As noted above, the physical signs of cholestasis are usually scleral icterus or cutaneous jaundice, or both. These patients may have physical evidence of scratching or excoriation if they also have severe bile acid retention.

Xanthomas look like small white papules or plaques and are usually found on the trunk and diaper area and in areas of friction (eg, diaper line, creases of hands, elbows, neck).

Another important physical finding in patients with cholestasis may be evidence of failure to thrive with altered anthropometrics, such as reduced height and reduced weight for height due to fat malabsorption.

Causes

Causes include the following:

  • Obstructive cholestasis

    • Biliary atresia

    • Congenital bile duct anomalies (choledochal cysts)

    • Cholelithiasis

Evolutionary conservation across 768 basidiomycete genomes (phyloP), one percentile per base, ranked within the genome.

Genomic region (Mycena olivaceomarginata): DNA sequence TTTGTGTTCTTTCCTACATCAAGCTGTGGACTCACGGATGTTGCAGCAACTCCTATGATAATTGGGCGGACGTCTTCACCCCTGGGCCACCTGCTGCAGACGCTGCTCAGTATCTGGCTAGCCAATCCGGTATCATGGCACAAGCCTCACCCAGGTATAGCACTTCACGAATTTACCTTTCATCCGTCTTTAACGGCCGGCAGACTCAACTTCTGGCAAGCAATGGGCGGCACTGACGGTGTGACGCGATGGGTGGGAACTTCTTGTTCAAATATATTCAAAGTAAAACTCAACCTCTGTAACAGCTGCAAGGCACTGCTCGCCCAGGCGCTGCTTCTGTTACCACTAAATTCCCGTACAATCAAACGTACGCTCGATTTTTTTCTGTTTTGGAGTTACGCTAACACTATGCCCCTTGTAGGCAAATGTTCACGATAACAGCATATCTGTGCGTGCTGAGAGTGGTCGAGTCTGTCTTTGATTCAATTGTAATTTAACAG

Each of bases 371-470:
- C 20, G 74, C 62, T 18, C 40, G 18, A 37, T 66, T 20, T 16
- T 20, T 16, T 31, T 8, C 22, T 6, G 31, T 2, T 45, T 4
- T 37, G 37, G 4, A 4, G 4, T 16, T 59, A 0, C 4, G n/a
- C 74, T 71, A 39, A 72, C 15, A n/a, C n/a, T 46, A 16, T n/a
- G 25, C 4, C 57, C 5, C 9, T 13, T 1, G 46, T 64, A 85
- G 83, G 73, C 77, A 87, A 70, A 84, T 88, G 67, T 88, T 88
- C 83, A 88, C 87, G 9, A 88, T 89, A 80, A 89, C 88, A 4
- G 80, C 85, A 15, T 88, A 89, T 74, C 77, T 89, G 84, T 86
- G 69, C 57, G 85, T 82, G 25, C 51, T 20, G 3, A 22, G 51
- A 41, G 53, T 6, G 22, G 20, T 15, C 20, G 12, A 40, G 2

• Primary sclerosing cholangitis

    • Infectious cholangitis (cholangitis)

    • Cholangitis associated with Langerhans cell histiocytosis

    • Alagille syndrome

    • Nonsyndromic ductal paucity

  • Hepatocellular cholestasis

    • Hepatitis (hepatitis A, hepatitis B, hepatitis C)

    • Alpha1-antitrypsin deficiency

    • Inborn errors of bile acid synthesis

    • Drug-induced cholestasis

    • Total parenteral nutrition (TPN)–associated cholestasis

    • Progressive familial intrahepatic cholestasis[10, 11, 12, 13, 14]

 

Workup

Laboratory Studies

Serum bilirubin levels are elevated in virtually all patients with cholestasis.

Total serum bile salt concentration levels are elevated in virtually all cholestatic diseases.

Qualitative serum and urine bile acids by mass spectroscopy are used to identify genetically determined errors in bile acid synthesis.